This clearly has nothing to do with hedonism and pleasures being restricted or impaired.

  • How do you know that isn't also hedonism?
    – haxor789
    Commented Jun 24, 2022 at 10:02
  • Comfort in pain sounds pretty hedonistic to me as well. You seem to presume that there can be nothing pleasurable in pain, that this would be a contradictio in adjecto? I guess masochists would beg to differ
    – Philip Klöcking
    Commented Jun 24, 2022 at 10:05
  • @haxor789 It's not the pain per se that's good or bad to enjoy or to dislike. It's the judging of it thats the bad thing.
    – Pathfinder
    Commented Jun 24, 2022 at 22:00

Some things simply create better order. This is one of the primary aesthetics of GOD: the reversal of the natural tendency of the universe and the reason for the Sabbath (for otherwise why would god need anyone to worship him?).

So, yes, order -- which is measurable -- can be used to justify ethics.


for which other properties can they possibly possess (other than the property of happiness and pleasure that they have) that will justify their worthiness or goodness?

It seems like the only alternative to hedonism is to give these aforementioned things some kind of mystical property that will justify their goodness and worthiness... that appeals to common sense and the plain folk (i.e. people that have not been exposed to the philosophy of ethics)?

Sorry, short answer (I cannot comment). Maybe you could try 'truth': what on earth is "mystical" about that? Uncomfortable or painful truths (and not all such pains are masochistic) are, we may agree, worth knowing. How it is that art can be meaningfully true, with plain utterances of fact e.g., depends on who you ask.

That's not to say that 'truth' and 'happiness' exhaust the set of meaningful and worthy goods. But it may let the genie out of the bottle.

Laughter is a good one. It brings little pleasure, but is a good thing. Perhaps it's just another pleasure, of self satisfaction, but I usually feel that if I didn't laugh I would feel more self satisfied, smug.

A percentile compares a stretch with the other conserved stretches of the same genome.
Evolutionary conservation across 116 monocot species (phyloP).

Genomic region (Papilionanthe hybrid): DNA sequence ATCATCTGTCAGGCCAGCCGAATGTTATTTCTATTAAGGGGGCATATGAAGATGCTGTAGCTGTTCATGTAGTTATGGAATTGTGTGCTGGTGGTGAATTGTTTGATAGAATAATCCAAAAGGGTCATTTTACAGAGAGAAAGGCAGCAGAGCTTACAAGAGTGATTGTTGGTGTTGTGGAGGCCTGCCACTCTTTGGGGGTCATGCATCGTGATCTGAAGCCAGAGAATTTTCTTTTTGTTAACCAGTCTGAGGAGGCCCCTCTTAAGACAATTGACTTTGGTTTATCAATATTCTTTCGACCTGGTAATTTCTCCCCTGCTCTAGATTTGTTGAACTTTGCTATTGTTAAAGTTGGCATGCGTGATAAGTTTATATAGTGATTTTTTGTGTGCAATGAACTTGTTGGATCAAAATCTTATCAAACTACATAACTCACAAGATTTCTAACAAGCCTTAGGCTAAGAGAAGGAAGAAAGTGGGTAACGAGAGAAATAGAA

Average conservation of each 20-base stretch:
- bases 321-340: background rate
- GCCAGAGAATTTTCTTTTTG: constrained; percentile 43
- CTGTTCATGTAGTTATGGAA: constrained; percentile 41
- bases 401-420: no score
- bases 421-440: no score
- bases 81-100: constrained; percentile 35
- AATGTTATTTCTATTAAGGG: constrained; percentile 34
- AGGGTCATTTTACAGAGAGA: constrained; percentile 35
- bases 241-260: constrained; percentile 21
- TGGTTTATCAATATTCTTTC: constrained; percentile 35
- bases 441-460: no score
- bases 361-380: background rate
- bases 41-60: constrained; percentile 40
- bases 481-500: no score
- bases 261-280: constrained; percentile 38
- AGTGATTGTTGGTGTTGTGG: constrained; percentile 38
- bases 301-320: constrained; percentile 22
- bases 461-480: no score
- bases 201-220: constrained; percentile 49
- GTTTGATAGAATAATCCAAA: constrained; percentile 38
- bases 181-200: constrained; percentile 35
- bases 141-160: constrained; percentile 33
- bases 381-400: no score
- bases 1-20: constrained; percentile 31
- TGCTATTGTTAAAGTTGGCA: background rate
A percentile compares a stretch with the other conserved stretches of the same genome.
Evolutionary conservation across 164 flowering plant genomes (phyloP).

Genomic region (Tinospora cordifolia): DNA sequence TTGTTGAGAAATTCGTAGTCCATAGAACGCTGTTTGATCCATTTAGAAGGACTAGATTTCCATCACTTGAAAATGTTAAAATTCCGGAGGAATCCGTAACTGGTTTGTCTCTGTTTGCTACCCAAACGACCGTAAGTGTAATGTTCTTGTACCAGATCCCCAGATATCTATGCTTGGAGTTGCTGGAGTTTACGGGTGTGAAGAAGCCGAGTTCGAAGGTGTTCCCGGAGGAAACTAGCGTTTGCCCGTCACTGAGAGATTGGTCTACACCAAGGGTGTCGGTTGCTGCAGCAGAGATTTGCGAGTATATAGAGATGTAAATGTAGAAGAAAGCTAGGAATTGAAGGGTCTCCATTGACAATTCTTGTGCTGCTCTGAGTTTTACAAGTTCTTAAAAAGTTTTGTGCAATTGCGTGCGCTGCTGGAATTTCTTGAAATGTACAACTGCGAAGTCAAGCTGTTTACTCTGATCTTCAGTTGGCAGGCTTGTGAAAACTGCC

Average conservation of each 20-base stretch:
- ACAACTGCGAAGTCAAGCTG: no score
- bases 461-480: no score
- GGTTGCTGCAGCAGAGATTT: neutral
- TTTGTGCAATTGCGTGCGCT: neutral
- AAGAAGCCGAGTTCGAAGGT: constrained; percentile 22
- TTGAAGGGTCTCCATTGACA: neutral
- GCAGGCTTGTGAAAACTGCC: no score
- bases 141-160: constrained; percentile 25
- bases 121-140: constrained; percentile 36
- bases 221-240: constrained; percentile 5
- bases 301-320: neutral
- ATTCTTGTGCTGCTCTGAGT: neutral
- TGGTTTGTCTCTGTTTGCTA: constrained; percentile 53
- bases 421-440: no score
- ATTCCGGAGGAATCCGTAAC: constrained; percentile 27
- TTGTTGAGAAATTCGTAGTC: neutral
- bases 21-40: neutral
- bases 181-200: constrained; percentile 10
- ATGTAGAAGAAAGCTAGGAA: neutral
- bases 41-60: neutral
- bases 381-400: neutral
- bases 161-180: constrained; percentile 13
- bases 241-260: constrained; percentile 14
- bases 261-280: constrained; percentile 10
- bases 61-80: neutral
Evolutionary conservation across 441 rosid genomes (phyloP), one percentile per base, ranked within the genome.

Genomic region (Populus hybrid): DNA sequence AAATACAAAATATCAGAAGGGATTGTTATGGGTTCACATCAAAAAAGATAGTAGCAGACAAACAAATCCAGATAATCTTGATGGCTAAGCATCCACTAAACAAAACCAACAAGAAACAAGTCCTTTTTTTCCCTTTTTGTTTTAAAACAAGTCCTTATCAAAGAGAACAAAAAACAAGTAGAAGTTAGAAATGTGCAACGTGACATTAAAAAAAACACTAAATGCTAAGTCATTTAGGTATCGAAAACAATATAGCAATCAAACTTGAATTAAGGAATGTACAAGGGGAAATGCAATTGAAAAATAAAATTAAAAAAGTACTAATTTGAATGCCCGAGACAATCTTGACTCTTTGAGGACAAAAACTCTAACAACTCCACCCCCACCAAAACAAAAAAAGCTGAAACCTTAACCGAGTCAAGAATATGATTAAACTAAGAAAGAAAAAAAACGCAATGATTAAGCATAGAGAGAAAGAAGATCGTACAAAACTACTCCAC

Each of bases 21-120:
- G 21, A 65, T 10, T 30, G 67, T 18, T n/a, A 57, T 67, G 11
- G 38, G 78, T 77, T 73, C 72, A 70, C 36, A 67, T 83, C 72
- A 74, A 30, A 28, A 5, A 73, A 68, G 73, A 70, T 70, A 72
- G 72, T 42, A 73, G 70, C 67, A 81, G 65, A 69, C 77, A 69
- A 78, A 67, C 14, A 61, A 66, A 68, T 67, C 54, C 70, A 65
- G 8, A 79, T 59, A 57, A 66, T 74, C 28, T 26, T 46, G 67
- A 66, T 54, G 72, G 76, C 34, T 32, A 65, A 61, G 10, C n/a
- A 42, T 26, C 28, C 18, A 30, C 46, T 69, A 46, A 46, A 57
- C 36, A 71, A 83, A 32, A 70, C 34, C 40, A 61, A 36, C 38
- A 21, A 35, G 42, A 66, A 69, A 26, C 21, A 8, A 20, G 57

You could argue that other people enjoy our laughter. Though, if you still think laughter is good, you'd have to then give up the implicit claim that psychological egoism (only my pleasure motivates me) is a complete description of the good - and so involve - in your justification of pleasure - either 'universal morality' (e.g. utilitarianism) or 'relativism' (e.g. a coherent - there can be more than "one good" [Moore] - ethical egoism).

Psychological egoism (and arguing for ethics to someone who thinks it is mystical is difficult) does not account for everything that we can justify is valuable. I personally think that on the grounds that it cannot cope with there being different good things for different people - that, without a means to say only some of these pleasures matter, competing claims become contradictory - but take your pick as to why.

But even if we're talking 'the greatest number' or 'just me' we need to be sensitive to more than just "pleasure": not all pleasure is in practice equally weighted.

In a utilitarian context, causing pleasure etc. is not always good, because it may end up adding to the misery of others, directly or indirectly. For ethical egoists, joy is not always good for the same reason: it may not be "prudential".

tl;dr if you think pleasure is the only motivator, then it seems you still need an ethics to make sense of that, which means you can at best mean that no pleasures are neither better nor worse across the whole life / group / etc..